Connie Francis

Started by Geno, August 13, 2018, 11:24:20 AM

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Connie Francis, pseudonym of Concetta Rosa Maria Franconero (Newark, 12 December 1938), is an American singer.

Born into a family of Italian descent (Catholic on the father's side, Jewish on mother's side), the young Concetta Franconero learned Italian and Yiddish in parallel to English, the mother tongue.

She is best known for her achievements When When When, Who's Sorry Now ?, Where the Boys Are, Everybody's Somebody's Fool. The big launch had happened a few years before, in 1959, with Stupid Cupid, also engraved by Neil Sedaka, in the same period, but Connie entered strongly in the US charts and climbed up to the 14th place, which means a couple of millions of records sold.

The first big hits in Italy are represented by his version of Roman Guitar, two years later, and again in 1961, by Jealous of You, an English version of Il tango della jealoia. To give an idea of ​​the success of the Italian sale of the latter that comes in first position for five weeks, just think that after more than 50 years there is at least a copy of this 45 laps in antiques markets in the square. Many of his hit songs were imported into the country from the USA, translated and reinterpreted in Italian, like Someone Else's Boy, Baby Roo, Many Tears Ago, Where the Boys Are, soundtrack of the his film The beach of desire, first in Italy for five weeks, and Fly Me to the Moon (Take me with you). The Italian success lasted for almost all the sixties with songs like Mamma, Give me your hand and run, Nights of Spain, One night like that, La paloma up to Regent's Park, which acted as the final theme of the TV drama Melissa on the National Canal.

In Italy he also took part in the 1965 Sanremo Festival with I need to see you sung in conjunction with Gigliola Cinquetti and at the Sanremo Festival in 1967 with Sing Girl sung in combination with Bobby Solo.

On November 8, 1974, after a performance at the Westbury Music Fair in New York, Connie Francis was attacked in the Motel where she stayed, raped and suffocated almost to death from the weight of a mattress that the attacker (never again tracked) threw them on [1].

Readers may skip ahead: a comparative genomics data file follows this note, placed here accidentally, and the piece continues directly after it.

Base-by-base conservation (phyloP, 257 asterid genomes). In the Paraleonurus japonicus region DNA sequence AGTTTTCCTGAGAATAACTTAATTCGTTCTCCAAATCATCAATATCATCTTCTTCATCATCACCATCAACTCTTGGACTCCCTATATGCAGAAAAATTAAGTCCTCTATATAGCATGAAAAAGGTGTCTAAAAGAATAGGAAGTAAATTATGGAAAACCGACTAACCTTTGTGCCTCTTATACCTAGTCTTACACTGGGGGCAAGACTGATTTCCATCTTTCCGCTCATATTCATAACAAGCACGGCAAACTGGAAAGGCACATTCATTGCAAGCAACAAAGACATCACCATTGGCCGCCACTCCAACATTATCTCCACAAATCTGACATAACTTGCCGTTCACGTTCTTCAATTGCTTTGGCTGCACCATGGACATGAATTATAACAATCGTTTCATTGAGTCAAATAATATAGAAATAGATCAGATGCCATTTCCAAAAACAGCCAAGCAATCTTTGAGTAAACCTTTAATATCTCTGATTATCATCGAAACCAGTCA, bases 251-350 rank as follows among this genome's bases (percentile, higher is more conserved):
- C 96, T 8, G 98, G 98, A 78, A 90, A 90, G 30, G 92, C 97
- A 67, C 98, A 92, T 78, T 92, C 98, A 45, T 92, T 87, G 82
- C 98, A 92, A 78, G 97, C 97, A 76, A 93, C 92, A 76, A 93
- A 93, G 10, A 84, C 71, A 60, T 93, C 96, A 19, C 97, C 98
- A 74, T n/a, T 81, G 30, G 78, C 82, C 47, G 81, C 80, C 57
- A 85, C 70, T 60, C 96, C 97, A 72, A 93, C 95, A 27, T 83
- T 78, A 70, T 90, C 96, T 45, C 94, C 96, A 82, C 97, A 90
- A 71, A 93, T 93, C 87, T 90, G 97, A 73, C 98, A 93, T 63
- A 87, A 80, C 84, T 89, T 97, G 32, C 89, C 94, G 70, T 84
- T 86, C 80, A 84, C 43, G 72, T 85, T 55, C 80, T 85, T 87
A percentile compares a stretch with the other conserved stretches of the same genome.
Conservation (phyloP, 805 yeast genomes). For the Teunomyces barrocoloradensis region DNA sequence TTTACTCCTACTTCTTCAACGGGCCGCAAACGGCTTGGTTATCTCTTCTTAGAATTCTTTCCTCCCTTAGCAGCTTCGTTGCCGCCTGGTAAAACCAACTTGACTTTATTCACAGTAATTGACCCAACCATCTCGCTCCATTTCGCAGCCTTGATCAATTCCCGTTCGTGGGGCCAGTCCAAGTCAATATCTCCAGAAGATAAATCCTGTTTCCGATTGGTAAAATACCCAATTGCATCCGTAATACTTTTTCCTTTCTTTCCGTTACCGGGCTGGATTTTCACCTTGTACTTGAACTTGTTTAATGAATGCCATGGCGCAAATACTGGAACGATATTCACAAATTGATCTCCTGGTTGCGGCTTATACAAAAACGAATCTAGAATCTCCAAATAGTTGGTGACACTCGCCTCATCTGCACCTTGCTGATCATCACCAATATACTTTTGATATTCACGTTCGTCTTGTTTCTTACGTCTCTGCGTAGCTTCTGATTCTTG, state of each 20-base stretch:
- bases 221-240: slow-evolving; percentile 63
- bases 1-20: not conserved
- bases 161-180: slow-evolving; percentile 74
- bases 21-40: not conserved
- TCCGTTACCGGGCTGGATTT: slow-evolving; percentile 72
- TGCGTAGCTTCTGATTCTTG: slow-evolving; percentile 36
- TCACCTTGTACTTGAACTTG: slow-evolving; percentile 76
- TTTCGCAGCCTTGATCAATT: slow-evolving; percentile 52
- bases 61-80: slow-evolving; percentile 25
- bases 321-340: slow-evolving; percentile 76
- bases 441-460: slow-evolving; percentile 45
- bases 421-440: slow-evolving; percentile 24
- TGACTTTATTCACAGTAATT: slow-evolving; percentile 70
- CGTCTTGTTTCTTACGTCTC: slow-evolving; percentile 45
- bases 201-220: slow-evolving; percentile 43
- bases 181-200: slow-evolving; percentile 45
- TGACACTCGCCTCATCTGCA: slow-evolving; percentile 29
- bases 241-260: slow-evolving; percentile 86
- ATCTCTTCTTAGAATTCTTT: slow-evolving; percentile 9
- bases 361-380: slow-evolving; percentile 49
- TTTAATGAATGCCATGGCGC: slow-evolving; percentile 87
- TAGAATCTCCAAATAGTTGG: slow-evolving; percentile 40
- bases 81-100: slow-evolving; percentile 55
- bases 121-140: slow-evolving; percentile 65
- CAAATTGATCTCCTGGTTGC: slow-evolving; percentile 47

In 1977, due to nose surgery, Connie completely lost her voice; She was then subjected to other interventions, but even when she regained her voice she was forced to take singing lessons, something she had never done before. He returned to the recording studio in 1978 recording the album Who's Happy Now ?, containing a disco version of Where the Boys Are. Two other albums followed: Comme ci, comme ça and I'm Me Again, but the success was followed by another tragedy: in 1981 tragically his brother George Franconero jr died. to which he was particularly attached, assassinated by the assassins of the American mafia. Back on the stage and at concerts, she must also come to terms with a long psychological illness that forces her to retire for another four years.

He returned in 1989 recording for Malaco Records a double album of his reinterpreted hits and of some classics of the 60s, entitled Where the Hits Are. In 1995 it was the turn of the album The Return Concert, a live album with its most recent performances. She has performed to this day, with some sold out at the Castro Theater in San Francisco, and has appeared alongside Dionne Warwick at the Hilton Hotel in Las Vegas in the Eric Floyd's Grand Divas of Stage show.

On May 29, 2010, Connie Francis was greeted with great affection by the audience at a show on the occasion of the 50th anniversary of the release of her film, La spiaggia del desiderio, on Fort Lauderdale Beach, where the film was shot and where the singer was invited to present her hit "Where the Boys Are" based on the film itself.


Violino Tzigano - Connie Francis


Chitarra Romana-  Connie Francis